Drugs in literature: a brief history
The Romantic poet composed one of his most famous works after taking laudanum laudanum (lôd`ənəm), tincture, or alcoholic solution, of opium, first compounded by Paracelsus in the 16th cent. Not then known to be addictive, the preparation was widely used up through the 19th cent. to treat a variety of disorders. in 1797. After waking from a stupor in which he'd dreamed of the stately pleasure-domes of a Chinese emperor, he scribbled 'Kubla Khan'. Coleridge's addiction finally killed him in 1834.
Thomas De Quincey, laudanum
His autobiographical account of his addiction to opium, Confessions of an English Opium Eater, published in 1821, brought him almost overnight fame. The book set the template for many writers who attempted to follow in De Quincey's druggy drug·gy 1 Slang
adj. drug·gi·er, drug·gi·est
Of or relating to drugs or drug use: "boozy, druggy confessions" Vincent Canby. footsteps and found an even wider audience when Baudelaire published a French translation in 1860 called Les paradis artificiels.
Charles Baudelaire, hashish hashish (hăsh`ēsh, –ĭsh), resin extracted from the flower clusters and top leaves of the hemp plant, Cannabis sativa, and C. indica.
Baudelaire was a member of the Club de Hachichins (Hashish Club), which met between 1844 and 1849 and counted Alexandre Dumas and Eugène Delacroix among its numbers. Baudelaire wrote widely on hash, saying: 'Among the drugs most efficient in creating what I call the artificial ideal... the most convenient and the most handy are hashish and opium.'
Robert Louis Stevenson, cocaine
The Strange Case of Dr Jekyll and Mr Hyde For other uses, see Dr Jekyll and Mr Hyde (disambiguation).
Strange Case of Dr Jekyll and Mr Hyde is a novella written by the Scottish author Robert Louis Stevenson and first published in 1886. (1886) was written during a six-day cocaine binge. His wife Fanny said: 'That an invalid in my husband's condition of health should have been able to perform the manual labour alone of putting 60,000 words on paper in six days, seems almost incredible.'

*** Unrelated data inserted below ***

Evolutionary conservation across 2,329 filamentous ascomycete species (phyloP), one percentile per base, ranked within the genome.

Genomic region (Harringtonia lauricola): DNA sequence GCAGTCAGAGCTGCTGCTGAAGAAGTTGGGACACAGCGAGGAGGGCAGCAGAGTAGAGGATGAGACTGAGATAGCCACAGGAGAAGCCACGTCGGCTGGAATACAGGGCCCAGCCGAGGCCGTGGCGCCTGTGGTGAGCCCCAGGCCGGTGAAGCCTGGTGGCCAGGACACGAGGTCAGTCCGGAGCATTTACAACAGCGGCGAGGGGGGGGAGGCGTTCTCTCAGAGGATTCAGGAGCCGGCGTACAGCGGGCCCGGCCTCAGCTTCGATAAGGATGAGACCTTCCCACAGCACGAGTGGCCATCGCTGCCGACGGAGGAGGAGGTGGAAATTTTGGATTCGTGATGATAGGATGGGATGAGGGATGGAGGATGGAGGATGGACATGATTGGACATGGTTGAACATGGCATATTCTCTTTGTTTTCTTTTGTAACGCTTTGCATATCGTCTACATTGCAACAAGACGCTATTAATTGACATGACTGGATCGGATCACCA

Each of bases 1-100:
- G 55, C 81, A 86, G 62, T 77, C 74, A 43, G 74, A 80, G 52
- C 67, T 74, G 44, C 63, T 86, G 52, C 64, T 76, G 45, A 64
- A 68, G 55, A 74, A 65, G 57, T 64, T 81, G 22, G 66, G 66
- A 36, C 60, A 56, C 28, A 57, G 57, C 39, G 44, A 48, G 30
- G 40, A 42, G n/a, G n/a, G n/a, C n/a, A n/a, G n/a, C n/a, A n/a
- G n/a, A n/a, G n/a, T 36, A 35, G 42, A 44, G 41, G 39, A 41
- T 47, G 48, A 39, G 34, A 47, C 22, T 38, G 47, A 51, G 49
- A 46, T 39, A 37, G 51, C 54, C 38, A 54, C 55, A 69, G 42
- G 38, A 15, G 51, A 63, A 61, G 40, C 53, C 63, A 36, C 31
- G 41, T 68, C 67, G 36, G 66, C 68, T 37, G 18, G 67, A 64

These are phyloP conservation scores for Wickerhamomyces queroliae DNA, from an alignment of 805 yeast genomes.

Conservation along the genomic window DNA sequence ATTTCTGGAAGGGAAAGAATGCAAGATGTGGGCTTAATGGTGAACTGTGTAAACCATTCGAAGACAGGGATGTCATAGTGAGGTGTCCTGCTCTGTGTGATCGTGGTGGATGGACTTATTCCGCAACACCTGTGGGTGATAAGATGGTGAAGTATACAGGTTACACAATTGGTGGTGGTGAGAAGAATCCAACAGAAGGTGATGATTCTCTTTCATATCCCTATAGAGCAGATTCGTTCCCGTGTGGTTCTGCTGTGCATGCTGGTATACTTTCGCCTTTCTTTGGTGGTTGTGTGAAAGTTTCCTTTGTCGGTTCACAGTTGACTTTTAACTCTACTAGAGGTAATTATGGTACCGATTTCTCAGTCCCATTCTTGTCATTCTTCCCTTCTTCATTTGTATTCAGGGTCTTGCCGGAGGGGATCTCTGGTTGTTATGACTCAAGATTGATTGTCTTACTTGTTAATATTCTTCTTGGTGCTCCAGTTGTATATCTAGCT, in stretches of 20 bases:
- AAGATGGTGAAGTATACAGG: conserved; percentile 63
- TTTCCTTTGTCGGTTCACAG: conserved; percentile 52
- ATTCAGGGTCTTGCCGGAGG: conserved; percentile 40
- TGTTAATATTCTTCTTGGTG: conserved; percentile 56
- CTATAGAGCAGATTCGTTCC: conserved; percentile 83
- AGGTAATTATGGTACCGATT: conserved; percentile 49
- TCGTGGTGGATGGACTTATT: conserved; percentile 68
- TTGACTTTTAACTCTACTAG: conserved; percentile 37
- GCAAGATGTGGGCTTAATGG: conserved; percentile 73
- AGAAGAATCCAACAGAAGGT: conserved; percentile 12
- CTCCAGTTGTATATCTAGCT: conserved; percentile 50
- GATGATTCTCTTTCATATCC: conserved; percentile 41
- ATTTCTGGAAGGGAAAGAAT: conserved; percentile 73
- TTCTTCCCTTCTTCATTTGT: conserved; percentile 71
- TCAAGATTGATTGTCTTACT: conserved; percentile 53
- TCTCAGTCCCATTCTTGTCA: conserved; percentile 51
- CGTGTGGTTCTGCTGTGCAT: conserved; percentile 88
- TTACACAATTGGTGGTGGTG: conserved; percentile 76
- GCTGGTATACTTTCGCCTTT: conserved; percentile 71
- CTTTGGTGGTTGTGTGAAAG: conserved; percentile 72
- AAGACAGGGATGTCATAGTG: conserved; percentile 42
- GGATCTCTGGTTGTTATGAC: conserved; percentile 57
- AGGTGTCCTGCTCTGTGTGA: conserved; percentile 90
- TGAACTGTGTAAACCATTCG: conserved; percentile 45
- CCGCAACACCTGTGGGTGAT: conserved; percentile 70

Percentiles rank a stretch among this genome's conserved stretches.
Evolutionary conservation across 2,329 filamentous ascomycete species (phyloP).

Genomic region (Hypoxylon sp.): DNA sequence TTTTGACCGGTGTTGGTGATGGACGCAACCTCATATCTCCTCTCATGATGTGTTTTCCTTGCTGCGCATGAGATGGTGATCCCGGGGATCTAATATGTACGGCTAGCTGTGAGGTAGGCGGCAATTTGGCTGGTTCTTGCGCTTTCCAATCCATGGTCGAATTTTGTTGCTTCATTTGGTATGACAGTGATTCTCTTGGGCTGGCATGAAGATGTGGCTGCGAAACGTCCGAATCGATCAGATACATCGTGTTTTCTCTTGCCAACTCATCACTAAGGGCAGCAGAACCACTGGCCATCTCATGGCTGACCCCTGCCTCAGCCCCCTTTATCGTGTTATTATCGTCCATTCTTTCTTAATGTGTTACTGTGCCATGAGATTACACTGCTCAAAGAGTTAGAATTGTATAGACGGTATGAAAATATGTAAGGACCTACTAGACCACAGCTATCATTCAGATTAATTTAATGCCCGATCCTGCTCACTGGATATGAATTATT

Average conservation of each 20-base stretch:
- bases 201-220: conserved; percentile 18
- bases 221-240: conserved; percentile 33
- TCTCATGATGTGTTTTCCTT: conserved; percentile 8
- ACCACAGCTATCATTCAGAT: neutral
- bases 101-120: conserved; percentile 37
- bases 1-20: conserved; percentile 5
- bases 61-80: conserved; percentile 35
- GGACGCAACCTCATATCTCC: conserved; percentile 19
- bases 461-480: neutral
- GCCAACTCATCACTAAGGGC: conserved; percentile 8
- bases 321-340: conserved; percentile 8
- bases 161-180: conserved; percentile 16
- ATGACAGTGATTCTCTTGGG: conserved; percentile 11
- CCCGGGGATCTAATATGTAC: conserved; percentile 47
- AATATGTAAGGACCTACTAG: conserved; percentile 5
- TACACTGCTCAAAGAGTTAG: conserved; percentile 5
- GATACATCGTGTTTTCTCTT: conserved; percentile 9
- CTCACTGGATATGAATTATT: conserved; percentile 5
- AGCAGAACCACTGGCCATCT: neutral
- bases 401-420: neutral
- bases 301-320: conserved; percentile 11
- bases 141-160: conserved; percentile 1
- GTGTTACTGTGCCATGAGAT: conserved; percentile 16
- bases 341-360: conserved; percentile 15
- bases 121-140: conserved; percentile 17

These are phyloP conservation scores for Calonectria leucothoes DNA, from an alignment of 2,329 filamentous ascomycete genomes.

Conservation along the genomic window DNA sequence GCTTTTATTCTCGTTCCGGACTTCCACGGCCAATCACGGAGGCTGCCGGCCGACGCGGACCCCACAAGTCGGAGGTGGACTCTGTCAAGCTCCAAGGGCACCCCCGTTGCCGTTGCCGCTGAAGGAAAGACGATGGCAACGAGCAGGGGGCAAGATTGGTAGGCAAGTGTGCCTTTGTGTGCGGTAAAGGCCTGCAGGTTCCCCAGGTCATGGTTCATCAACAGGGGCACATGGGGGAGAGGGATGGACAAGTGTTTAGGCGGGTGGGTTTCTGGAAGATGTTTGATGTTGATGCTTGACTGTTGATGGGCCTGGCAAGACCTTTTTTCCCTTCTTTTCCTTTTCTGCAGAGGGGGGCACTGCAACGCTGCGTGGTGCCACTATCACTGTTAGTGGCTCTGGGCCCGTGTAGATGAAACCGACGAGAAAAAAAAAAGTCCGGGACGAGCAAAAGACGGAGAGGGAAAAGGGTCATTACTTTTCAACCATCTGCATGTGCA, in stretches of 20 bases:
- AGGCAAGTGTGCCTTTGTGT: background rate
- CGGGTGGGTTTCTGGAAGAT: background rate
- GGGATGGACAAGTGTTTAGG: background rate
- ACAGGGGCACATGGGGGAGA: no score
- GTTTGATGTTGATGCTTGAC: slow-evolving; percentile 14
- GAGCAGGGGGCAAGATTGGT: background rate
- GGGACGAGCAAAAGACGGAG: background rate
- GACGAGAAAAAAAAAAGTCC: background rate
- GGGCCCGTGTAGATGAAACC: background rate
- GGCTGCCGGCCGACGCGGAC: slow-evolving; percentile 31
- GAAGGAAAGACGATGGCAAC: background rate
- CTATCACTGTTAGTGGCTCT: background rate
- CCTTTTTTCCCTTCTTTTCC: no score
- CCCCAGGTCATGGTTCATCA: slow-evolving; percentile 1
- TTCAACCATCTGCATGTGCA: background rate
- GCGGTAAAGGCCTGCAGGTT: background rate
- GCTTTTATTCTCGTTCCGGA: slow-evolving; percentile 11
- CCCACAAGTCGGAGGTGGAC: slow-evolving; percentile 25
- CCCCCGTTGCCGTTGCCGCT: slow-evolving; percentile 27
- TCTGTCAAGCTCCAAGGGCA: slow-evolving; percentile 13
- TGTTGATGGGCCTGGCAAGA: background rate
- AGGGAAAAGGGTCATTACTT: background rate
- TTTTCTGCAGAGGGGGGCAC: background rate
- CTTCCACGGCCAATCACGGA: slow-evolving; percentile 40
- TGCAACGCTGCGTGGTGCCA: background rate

Aldous Huxley, mescaline mescaline (mĕs`kələn), perception-altering substance found in peyote. See hallucinogenic drug.
Hallucinogen, the active principle in the flowering heads of the peyote cactus.
In The Doors of Perception, his famous 1954 book, which inspired Jim Morrison's choice of band name, Huxley recounts at length his experience on the drug mescaline. Found naturally in the Peyote peyote (pāō`tē), spineless cactus (Lophophora williamsii), ingested by indigenous people in Mexico and the United States to produce visions. cactus, mescaline induces hallucinations Hallucinations Definition
Hallucinations are false or distorted sensory experiences that appear to be real perceptions. These sensory impressions are generated by the mind rather than by any external stimuli, and may be seen, heard, felt, and even and it is these Huxley found opened his mind and inspired him to write his book.
Jack Kerouac, benzedrine
The Beat writer took less than three weeks to pen On the Road (1957). However, it took him a further five years to edit it for publication.
William Burroughs, heroin
The other famed Beat writer drew on his experience of addiction throughout his writing, most notably in Junkie (1953) and Naked Lunch (1959). The latter was written in Tangier, Morocco under the influence of marijuana and an opioid called Eukodol.
Philip K Dick, speed
The great sci-fi writer's intensive use of speed and hallucinogens inspired much of his work. One particular drug, Semoxydrine - similar to speed - fuelled him in the manic production of 11 sci-fi novels, some essays and short stories all in the space of one year between 1963 and 1964.
Hunter S Thompson, everything
Thompson, pictured right, wrote the infamous 1972 book Fear and Loathing fear and loathing - (Hunter S. Thompson) A state inspired by the prospect of dealing with certain real-world systems and standards that are totally brain-damaged but ubiquitous - Intel 8086s, COBOL, EBCDIC, or any IBM machine except the Rios (also known as the RS/6000). in Las Vegas, about a road-trip he had taken in 1971. His alter-ego narrator NARRATOR. A pleader who draws narrs serviens narrator, a sergeant at law. Fleta, 1. 2, c. 37. Obsolete. sets out with 'two bags of grass, 75 pellets of mescaline, five sheets of high-powered blotter A written record of arrests and other occurrences maintained by the police. The report kept by the police when a suspect is booked, which involves the written recording of facts about the person's arrest and the charges against him or her.
BLOTTER, mer. law. acid, a salt shaker half full of cocaine, and a whole galaxy of multi-colored uppers, downers, screamers, laughers'.
Stephen King, cocaine
The great horror writer was addicted to cocaine between 1979 and 1987 and used it to create a buzz to write. 'With cocaine, one snort, and it just owned me body and soul,' he told The Observer in 2000.